If you want to explore into the world of open content, here's a bit of a gateway for you. It's not complete compared to other resource lists but I tried to keep it small (saying while sitting at a count of 250 resources, lol).
Want to contribute…
And if you're looking for an API (for some reason), you can install it through npm. You can also visit it in a separate GitHub repo for the source code.
API for the digital freebies from Freebies Hunt as an npm package. It's my personal list of digital freebies that I found quite useful. Of course, why not share it in a JSON file.
This also serves as a production use case for my JSON database system,
jayson-db (and also save some money by creating my own little database management system thingamajig
It's expensive relative to my budget, OK?). Also, it's actually fun.
Anyways, this also represents the tools and resources that I personally use (or previously used) though I admittedly don't all of them at least just yet. If you want to send me feedback whether it regards to the resources or to the site, feel free to do so. Just make sure the suggested resources are legally free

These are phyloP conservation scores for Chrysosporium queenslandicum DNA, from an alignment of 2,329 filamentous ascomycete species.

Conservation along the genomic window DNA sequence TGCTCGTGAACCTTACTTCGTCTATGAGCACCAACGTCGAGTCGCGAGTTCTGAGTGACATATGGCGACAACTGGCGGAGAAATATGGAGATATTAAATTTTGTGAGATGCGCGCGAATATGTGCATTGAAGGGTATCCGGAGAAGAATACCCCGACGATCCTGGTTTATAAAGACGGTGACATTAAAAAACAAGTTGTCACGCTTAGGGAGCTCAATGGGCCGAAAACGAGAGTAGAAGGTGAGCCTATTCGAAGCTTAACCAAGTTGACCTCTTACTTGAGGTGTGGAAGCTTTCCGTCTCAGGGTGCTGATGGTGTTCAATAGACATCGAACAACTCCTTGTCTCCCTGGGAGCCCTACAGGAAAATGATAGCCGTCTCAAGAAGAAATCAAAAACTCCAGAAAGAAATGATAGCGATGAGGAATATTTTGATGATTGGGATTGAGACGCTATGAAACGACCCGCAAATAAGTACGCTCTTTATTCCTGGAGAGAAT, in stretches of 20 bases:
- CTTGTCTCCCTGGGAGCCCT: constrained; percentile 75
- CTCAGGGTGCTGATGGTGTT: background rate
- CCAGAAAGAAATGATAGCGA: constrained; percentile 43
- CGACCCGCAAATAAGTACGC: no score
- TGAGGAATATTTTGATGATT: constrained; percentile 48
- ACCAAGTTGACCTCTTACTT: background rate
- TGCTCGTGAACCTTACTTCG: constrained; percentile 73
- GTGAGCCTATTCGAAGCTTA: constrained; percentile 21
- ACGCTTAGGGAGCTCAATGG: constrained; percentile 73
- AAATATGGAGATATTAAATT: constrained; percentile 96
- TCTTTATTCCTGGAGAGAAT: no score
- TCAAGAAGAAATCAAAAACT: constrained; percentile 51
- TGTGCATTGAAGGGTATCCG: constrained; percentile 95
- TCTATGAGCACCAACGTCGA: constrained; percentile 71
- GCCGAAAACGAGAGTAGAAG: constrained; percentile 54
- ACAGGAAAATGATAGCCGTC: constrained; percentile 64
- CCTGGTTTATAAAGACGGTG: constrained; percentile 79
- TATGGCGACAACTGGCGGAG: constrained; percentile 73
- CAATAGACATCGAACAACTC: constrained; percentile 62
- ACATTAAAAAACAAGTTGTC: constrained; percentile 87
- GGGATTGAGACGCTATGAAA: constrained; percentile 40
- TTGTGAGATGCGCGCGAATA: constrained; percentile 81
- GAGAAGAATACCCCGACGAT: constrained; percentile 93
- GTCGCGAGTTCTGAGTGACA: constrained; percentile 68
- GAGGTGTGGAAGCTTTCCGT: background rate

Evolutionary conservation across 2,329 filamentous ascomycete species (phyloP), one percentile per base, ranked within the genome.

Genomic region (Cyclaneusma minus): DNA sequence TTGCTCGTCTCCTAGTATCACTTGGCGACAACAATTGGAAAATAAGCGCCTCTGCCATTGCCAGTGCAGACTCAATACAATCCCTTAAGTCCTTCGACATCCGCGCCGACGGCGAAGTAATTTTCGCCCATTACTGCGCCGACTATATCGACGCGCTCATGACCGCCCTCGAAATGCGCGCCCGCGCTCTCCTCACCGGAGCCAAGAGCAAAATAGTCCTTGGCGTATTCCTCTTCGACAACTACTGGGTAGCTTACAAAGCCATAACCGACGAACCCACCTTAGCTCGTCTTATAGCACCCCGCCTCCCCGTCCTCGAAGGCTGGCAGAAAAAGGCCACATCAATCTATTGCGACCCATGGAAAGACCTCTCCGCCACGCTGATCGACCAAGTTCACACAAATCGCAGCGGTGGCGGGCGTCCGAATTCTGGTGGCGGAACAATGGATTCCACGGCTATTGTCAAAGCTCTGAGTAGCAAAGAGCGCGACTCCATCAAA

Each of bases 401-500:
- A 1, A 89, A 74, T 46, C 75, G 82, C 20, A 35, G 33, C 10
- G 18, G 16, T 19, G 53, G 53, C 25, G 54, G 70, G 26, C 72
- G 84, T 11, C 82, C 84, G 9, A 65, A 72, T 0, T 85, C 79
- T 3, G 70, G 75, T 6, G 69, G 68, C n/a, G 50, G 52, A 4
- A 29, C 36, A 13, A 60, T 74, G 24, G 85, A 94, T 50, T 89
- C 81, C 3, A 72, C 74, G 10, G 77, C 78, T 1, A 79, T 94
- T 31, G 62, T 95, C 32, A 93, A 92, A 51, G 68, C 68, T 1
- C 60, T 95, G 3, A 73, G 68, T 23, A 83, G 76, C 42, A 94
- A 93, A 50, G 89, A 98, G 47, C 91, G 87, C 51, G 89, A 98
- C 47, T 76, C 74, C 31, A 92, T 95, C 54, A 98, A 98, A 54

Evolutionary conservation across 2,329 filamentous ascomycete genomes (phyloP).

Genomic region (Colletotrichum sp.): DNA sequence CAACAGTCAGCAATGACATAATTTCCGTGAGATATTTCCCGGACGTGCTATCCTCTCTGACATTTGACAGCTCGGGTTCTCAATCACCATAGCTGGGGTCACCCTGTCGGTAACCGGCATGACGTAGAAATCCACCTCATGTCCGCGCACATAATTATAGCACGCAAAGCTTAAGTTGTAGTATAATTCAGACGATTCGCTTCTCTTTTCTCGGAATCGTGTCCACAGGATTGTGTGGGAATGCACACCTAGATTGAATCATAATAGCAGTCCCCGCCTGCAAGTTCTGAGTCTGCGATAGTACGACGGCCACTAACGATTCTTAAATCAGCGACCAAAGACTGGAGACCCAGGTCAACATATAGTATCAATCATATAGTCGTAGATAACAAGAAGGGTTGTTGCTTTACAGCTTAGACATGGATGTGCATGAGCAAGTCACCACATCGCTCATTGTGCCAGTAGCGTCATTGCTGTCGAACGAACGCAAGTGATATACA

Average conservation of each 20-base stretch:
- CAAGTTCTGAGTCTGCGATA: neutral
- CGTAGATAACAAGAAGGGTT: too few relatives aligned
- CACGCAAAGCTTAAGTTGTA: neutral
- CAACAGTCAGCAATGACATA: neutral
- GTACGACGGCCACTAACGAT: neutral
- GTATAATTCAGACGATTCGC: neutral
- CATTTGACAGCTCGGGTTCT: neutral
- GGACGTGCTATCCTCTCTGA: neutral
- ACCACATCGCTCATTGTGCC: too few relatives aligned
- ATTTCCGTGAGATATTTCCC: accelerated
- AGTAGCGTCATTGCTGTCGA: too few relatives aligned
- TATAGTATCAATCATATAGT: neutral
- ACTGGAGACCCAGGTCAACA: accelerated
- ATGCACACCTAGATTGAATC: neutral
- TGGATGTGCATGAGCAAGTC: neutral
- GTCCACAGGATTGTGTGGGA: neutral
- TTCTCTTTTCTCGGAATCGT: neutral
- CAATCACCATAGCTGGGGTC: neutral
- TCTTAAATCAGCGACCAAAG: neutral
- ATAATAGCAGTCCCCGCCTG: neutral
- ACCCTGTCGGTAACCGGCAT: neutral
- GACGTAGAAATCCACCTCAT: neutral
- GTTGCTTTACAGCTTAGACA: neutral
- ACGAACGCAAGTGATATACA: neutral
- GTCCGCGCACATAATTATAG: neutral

If you're looking for the database, the "database" is simply a Markdown list (lol) so at least you could see Freebies Hunt even in textual form.
Being an open source project, feel free to contribute to it whether by code or suggestions (design, resources, etc.). I would be very glad to welcome you for the betterment of the project.
If you read through the entire post, I would like to thank you for spending a bit of your day to read through. 🙂 It could've really just be condensed into "Hey! I created a website that contains a list of free and open content and resources. Go check it out! Pls comment, like, share, and subscribe. Kthxbai!" What do you think of my project reveal written in this way?
Of course, don't forget to share this site with others and I hope you find this project useful as much I as did have.
Cheers from an open content enthusiast. ☕